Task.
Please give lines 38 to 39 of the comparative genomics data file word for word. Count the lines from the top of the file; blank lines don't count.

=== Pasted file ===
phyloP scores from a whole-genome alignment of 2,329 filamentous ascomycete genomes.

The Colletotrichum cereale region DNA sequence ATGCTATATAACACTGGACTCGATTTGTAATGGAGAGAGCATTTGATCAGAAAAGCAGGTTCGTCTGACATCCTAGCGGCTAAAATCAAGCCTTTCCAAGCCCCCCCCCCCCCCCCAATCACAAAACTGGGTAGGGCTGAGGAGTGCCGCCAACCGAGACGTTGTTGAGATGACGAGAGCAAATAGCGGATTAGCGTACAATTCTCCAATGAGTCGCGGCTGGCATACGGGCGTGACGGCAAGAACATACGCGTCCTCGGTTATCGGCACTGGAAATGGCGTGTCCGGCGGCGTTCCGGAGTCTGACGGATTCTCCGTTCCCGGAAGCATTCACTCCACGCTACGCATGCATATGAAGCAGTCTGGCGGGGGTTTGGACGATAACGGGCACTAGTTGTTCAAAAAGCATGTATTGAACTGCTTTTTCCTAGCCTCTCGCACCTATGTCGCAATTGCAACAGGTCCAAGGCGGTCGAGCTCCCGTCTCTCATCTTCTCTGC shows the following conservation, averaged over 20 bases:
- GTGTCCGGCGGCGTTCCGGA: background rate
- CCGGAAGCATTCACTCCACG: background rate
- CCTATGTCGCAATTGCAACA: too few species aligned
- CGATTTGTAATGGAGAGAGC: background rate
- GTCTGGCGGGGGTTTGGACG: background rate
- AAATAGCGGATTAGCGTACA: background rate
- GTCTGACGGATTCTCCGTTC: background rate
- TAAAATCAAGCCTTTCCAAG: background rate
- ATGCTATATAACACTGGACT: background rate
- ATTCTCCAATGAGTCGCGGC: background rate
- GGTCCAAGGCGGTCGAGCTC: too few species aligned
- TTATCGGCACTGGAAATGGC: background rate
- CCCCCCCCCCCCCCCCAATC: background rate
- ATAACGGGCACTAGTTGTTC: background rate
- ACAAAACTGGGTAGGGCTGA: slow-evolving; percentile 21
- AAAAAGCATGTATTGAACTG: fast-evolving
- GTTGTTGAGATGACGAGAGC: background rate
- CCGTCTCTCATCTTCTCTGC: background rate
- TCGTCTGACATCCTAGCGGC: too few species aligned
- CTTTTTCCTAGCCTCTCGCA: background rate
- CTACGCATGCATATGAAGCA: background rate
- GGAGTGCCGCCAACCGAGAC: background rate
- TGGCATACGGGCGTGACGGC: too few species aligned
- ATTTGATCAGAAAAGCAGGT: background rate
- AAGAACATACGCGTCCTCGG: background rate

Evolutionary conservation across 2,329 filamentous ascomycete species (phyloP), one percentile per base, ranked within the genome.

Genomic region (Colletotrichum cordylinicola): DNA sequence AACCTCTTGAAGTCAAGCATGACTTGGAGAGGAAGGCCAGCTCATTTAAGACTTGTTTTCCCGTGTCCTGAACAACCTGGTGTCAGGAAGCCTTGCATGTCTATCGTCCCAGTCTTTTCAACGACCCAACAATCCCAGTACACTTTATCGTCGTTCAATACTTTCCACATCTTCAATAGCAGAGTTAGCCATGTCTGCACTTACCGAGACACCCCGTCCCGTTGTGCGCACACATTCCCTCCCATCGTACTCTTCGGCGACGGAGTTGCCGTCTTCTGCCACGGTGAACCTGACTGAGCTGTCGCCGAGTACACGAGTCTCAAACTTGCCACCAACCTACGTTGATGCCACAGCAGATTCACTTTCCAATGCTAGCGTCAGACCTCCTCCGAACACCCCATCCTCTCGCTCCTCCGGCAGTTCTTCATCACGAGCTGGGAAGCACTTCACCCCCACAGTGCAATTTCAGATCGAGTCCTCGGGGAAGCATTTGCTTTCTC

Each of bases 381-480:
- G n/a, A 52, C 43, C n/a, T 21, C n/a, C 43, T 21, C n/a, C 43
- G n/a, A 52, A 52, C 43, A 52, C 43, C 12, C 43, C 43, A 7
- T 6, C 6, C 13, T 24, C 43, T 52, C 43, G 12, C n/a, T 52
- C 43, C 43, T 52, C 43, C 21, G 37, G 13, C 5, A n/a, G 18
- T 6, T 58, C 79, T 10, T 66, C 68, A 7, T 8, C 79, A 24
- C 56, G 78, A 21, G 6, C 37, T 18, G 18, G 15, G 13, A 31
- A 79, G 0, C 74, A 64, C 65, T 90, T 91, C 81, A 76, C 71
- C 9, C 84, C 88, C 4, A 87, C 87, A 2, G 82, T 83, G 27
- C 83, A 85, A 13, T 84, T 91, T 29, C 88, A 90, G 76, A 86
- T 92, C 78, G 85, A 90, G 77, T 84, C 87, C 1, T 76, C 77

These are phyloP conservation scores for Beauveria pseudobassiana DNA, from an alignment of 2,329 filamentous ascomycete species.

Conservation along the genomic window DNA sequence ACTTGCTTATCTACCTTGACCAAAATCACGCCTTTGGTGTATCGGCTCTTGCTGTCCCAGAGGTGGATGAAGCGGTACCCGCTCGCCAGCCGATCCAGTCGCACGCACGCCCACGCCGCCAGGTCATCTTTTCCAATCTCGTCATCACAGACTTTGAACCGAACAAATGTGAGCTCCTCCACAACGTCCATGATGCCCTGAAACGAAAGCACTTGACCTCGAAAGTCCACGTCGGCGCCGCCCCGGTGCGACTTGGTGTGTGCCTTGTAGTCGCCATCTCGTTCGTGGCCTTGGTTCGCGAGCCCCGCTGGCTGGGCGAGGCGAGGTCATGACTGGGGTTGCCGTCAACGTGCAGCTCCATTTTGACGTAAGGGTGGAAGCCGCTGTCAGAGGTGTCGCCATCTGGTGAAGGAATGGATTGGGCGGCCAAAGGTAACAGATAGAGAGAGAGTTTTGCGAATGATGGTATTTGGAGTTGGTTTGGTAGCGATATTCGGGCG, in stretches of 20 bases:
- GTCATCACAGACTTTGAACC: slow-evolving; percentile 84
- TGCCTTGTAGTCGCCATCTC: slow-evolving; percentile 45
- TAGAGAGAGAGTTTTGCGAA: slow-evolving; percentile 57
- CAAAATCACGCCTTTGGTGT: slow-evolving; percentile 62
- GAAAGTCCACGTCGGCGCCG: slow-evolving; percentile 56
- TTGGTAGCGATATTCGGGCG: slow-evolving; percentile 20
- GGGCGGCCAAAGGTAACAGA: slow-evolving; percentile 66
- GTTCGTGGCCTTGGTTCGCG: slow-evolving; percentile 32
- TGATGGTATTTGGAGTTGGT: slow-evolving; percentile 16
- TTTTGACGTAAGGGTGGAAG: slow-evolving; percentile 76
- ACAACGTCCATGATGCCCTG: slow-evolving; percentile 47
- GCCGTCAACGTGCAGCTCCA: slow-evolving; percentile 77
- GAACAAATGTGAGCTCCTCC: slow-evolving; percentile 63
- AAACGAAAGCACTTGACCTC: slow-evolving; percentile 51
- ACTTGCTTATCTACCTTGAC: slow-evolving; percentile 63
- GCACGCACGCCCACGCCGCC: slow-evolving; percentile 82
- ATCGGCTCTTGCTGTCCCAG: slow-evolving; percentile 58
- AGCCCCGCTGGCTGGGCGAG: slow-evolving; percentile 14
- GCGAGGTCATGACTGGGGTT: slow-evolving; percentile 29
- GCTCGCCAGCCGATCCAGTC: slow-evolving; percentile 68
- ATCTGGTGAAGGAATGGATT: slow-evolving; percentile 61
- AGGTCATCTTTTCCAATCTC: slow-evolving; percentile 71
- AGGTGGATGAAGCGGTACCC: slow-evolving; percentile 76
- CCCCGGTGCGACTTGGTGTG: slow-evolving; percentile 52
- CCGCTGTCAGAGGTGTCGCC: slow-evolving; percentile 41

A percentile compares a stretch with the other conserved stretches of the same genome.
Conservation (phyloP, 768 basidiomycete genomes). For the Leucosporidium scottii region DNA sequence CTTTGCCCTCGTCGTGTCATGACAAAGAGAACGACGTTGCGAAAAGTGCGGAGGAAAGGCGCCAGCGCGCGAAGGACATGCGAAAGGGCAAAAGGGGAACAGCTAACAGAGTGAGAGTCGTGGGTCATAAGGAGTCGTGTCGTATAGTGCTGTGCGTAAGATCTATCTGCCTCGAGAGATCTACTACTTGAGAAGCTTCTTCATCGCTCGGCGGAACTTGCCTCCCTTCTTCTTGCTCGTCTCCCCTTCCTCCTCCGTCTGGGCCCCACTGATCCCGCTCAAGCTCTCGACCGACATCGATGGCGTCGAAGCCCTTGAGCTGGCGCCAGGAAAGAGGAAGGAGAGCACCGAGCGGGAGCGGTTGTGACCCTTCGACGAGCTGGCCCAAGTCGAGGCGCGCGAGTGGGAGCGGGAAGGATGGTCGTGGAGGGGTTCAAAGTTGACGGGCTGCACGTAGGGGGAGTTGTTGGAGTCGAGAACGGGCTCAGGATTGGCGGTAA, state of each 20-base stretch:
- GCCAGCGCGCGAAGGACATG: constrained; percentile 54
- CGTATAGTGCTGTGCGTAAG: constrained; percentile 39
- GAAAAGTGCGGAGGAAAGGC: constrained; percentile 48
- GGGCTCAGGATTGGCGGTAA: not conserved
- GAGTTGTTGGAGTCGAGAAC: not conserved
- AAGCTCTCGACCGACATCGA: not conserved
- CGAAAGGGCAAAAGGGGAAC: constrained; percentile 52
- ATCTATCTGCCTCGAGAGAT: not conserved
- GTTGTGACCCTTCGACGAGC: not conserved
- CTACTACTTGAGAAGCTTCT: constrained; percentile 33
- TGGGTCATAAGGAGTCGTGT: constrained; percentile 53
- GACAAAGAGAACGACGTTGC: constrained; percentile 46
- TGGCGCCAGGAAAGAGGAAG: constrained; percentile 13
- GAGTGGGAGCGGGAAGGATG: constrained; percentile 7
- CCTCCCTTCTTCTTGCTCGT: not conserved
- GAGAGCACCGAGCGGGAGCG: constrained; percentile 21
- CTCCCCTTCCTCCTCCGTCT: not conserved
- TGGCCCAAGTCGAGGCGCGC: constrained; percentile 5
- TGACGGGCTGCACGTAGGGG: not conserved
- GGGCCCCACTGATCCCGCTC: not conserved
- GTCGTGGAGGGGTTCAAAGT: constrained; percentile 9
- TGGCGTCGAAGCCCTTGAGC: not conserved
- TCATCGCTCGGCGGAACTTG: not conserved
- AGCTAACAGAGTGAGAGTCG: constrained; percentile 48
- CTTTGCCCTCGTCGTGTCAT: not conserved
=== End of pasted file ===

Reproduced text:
- C 9, C 84, C 88, C 4, A 87, C 87, A 2, G 82, T 83, G 27
- C 83, A 85, A 13, T 84, T 91, T 29, C 88, A 90, G 76, A 86